Brazilian President Michel Temer has announced he may place limits on the number of Venezuelan migrants allowed to enter the country via its northernmost state each day from its crisis-ridden Latin American neighbour.
Speaking to local media on Wednesday, Temer said capping the number of migrants crossing into Roraima state could be necessary as local authorities in the area were being overwhelmed by the estimated 700-800 people currently arriving from Venezuela every day.
“We offered humanitarian aid – food and medicine [to Venezuela]. The government refused,” he said, adding, “the government refuses there, and Venezuelans come here.”
One option being considered is limiting the number of people entering each day to between 100 and 200, Temer said.
On Tuesday, Temer signed a decree to re-establish “law and order” in Roraima which will result in more troops being deployed to the border with Venezuela and grant armed forces policing powers within certain areas and along highways in the state. The decree is in effect until September 12.
About 70,000 Venezuelans have crossed the border into Brazil during the past year, according to government estimates, fleeing an economic collapse which has resulted in chronic shortages of basic supplies and rampant hyperinflation.
Thousands have settled in Roraima, where tensions between migrants and Brazilian nationals have become heightened in recent weeks.
Clashes between local residents and Venezuelans in the border town of Pacairama on August 18 forced several migrants to retreat back over the border into Venezuela.
The violence occurred fewer than two weeks after Brazil briefly closed its northern border to Venezuela following requests from local authorities, who have called for extra support from the federal government.
In February, Brazil declared a state of emergency in Roraima that led to a funding boost for the state and doubled the number of troops stationed at the border with Venezuela.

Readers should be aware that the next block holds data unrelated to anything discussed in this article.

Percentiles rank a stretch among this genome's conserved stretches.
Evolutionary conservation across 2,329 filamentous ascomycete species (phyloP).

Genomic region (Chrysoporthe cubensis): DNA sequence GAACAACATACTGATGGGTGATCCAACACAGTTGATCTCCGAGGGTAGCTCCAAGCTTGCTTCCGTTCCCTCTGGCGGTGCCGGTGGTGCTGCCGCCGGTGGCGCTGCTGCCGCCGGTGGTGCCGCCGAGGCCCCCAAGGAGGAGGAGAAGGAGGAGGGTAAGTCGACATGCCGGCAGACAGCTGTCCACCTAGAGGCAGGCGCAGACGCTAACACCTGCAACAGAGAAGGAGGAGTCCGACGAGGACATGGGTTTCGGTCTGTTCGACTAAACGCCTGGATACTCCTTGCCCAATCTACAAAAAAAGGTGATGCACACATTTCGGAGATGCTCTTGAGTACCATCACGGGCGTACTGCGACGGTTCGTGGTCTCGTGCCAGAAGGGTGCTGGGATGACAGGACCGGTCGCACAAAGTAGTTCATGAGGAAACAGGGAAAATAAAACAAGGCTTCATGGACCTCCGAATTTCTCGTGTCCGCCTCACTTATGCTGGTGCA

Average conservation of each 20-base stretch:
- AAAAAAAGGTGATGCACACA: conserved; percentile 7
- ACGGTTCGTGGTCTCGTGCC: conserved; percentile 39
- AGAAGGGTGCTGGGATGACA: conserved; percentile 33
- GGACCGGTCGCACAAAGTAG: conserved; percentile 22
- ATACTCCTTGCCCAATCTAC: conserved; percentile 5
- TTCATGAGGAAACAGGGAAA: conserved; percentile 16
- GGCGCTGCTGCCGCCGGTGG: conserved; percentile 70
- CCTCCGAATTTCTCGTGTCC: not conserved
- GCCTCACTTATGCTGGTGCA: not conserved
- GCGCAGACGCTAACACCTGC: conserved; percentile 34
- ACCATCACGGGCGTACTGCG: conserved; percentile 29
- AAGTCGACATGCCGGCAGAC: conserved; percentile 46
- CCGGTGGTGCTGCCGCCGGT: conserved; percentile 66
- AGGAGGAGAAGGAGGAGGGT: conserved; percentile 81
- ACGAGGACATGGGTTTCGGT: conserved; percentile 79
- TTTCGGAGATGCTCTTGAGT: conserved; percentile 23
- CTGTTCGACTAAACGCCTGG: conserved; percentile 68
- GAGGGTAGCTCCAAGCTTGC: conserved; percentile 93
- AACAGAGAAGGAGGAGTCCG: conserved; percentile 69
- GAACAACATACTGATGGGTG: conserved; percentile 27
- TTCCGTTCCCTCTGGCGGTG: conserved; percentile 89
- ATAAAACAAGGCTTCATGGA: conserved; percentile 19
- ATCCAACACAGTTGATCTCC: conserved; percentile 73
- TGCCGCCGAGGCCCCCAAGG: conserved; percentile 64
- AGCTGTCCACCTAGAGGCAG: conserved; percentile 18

‘Bad to worse’
Al Jazeera’s Lucia Newman, reporting from the Chilean capital, Santiago, said Temer’s comments on Wednesday indicated the ongoing regional migration crisis was “going from bad to worse”.
“The more and more Venezuelans try to cross the different borders into other parts of Latin America to escape the economic crisis at home, the more governments are beginning to put restrictions on them,” Newman said.
Amnesty International’s America Director Erika Guevara-Rosas, meanwhile, called on Temer to “protect the rights of both its citizens and refugees” in a post on Twitter.
“Refugees are not a security threat. Militarising the response to address challenges in receiving communities will only increase xenophobic attitudes. Brazil’s state has international responsibilities to protect the rights of both its citizens and refugees,” Guevara-Rosas said on Wednesday.
On Tuesday, immigration officials from Peru, Colombia and Brazil met in the Colombian capital, Bogota, to discuss strategies for coping with an influx of Venezuelan refugees.
Peru and Ecuador have in recent weeks begun denying entry to migrants travelling without valid passports, affecting hundreds of thousands of Venezuelans who were previously allowed to cross into both countries using only paper ID cards.
An estimated 1.6 million Venezuelans have fled the country since 2015, about 90 percent of whom went to other countries within the region, according to the UN’s Refugee Agency.
Last week, the UN’s International Organization for Migration (IOM) warned the crisis was “building towards a crisis moment”.